San Rafael mystery utility box irks local businessman

Updated: Jun 2, 2018

POSTED: 09/08/17, 4:10 PM PDT | UPDATED: ON 09/10/2017

Author: Keri Brenner, Marin Independent Journal

Publication: Marin Independent Journal

Nick Gaffney worked for months to get someone to fix the utility box under the freeway on Fourth Street in San Rafael. Caltrans has since repaired the equipment. (Robert Tong/Marin Independent Journal)


Until last week, the peace of Nick Gaffney’s lunchtime walks along Fourth Street by the park-and-ride lot under the Highway 101 overpass in downtown San Rafael were disturbed by an unsightly — and he says potentially dangerous — inanimate object.

The focus of his irritation was a utility switchbox of unknown origin that had been knocked over, exposing the inside wiring. Scores of people walk by and drive past it every day — someone could trip on it or drive into it accidentally, he said.

“It’s a beautiful county that we live in,” he said at the time. “Even if it is a Caltrans problem, can’t the city step in and take care of it if Caltrans is not doing it?”

Bob Haus, a Caltrans spokesman, said a crew fixed the box last week after multiple inquiries by the Independent Journal. That was after Gaffney’s persistence triggered weeks of mystery and confusion about who owned the box, whose responsibility it was — and who could step in to fix it.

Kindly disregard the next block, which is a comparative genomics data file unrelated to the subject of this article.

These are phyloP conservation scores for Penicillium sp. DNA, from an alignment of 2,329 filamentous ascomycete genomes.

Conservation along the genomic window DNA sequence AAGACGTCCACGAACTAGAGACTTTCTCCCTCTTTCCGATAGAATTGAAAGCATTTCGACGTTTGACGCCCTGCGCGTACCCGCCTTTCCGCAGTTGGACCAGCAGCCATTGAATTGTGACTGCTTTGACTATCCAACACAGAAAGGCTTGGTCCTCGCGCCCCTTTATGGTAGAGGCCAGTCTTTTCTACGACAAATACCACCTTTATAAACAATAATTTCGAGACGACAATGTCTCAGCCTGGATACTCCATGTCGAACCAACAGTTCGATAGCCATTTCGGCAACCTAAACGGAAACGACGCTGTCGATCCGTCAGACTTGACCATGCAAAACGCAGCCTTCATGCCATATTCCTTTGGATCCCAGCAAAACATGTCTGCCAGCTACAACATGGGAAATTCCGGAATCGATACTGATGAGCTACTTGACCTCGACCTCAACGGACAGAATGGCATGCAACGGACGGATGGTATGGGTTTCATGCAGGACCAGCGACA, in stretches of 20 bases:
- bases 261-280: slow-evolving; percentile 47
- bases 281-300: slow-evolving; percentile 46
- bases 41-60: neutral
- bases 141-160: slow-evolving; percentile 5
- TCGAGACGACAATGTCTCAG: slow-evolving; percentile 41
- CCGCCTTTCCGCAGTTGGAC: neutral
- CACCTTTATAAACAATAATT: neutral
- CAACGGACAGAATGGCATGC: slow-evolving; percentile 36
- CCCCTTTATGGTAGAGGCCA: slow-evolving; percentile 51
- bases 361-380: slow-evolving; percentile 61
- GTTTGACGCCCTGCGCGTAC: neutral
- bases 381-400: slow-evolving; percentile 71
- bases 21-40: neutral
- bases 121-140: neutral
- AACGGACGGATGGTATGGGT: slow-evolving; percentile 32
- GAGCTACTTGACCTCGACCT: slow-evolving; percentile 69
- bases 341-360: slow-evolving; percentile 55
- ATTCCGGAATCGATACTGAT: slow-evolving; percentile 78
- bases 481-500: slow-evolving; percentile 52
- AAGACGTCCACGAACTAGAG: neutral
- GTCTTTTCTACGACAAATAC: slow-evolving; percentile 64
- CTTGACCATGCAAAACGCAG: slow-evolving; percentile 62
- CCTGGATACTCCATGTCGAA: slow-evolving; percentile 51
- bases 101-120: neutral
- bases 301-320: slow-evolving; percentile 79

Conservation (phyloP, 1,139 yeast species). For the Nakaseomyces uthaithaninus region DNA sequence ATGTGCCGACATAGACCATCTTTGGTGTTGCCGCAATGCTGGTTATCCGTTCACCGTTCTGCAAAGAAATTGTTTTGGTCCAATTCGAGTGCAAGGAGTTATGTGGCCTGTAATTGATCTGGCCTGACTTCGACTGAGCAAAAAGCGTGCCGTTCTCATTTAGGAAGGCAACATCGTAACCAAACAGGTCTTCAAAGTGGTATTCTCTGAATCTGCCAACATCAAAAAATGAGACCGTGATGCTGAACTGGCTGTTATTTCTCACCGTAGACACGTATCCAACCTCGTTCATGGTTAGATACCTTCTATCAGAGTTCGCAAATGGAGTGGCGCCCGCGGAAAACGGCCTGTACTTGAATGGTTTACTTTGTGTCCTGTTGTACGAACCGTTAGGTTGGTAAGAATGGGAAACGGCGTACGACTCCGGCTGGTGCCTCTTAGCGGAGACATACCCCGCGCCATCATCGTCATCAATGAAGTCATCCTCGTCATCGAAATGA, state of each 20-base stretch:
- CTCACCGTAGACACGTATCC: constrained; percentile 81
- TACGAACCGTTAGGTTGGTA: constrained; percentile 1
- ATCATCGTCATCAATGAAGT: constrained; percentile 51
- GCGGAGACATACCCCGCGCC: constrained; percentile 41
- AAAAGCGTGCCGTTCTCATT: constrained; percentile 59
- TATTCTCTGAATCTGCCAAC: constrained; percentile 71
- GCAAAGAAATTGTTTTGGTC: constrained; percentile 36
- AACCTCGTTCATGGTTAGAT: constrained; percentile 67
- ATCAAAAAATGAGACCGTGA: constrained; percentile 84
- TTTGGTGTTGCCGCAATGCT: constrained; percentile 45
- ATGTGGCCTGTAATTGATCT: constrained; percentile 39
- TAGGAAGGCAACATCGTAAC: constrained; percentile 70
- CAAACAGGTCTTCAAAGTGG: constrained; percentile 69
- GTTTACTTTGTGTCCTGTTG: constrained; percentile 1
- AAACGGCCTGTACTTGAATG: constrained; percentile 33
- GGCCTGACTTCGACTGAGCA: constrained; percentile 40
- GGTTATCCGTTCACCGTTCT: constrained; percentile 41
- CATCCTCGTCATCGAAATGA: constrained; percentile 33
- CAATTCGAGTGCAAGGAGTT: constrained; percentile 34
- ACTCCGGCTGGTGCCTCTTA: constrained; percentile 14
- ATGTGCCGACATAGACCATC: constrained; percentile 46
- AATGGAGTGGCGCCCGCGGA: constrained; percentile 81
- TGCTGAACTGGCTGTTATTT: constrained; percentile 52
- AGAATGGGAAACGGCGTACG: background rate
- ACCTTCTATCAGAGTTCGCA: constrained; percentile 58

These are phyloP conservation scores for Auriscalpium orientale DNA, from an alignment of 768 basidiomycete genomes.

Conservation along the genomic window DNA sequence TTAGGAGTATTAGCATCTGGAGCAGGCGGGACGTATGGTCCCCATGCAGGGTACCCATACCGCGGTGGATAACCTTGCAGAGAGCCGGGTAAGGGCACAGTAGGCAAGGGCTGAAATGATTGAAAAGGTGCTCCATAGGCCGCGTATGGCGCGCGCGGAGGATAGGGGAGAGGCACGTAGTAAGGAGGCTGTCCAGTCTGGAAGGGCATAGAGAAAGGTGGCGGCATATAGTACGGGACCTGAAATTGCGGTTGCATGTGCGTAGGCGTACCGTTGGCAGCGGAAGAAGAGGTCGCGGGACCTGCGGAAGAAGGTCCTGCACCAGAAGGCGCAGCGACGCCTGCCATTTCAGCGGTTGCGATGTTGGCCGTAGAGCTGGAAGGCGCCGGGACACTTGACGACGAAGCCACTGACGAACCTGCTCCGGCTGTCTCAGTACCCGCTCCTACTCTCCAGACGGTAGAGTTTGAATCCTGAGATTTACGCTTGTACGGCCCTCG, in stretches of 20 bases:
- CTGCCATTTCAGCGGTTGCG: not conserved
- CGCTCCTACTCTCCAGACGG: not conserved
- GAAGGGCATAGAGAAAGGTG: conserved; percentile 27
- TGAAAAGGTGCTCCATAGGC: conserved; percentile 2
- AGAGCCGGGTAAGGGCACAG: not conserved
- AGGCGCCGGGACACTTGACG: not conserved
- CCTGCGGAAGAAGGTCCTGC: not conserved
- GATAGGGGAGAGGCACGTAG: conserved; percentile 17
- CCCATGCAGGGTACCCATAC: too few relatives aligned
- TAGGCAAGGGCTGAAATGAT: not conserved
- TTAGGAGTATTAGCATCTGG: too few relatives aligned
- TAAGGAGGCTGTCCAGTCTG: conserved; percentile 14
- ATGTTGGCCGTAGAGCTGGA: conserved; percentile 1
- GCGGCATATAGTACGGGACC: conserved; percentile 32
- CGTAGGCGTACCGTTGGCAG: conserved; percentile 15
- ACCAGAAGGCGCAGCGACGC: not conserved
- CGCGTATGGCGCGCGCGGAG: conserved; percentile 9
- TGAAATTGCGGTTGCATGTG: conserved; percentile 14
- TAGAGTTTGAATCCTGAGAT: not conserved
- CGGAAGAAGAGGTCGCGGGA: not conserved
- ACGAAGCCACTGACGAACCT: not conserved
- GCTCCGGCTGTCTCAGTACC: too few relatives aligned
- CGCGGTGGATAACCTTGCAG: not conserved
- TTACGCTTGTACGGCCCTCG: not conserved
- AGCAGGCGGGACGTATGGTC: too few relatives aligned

“I thought it might be nice to clean up the neighborhood before SMART gets here,” said Gaffney, 58, of Fairfax, a downtown San Rafael public relations consultant. “I thought maybe there would be some sense of urgency with SMART.”

Gaffney said he had complained to various local officials since June, with no response. He even sent an email to Caltrans, but never heard back, he said. San Rafael Public Works Director Bill Guerin said last month that he had been aware of the upended box even before Gaffney contacted him a month or so back. Guerin said he alerted Caltrans’ North Bay office on May 4, and then again in June after Gaffney made a complaint.

“They (Caltrans) have not been as responsive as they could be,” Guerin said at the time. “We do want it cleaned up.”

For Gaffney, meanwhile, who also picks up trash when he hikes on Mount Tamalpais and who gets offended by random plastic bags or pieces of drywall that show up on freeway shoulders, it’s the principle of civic pride.

“I’m holding the government accountable to do the basic stuff that we pay taxes for,” he said. “This is about having respect for ourselves and for our kids.”

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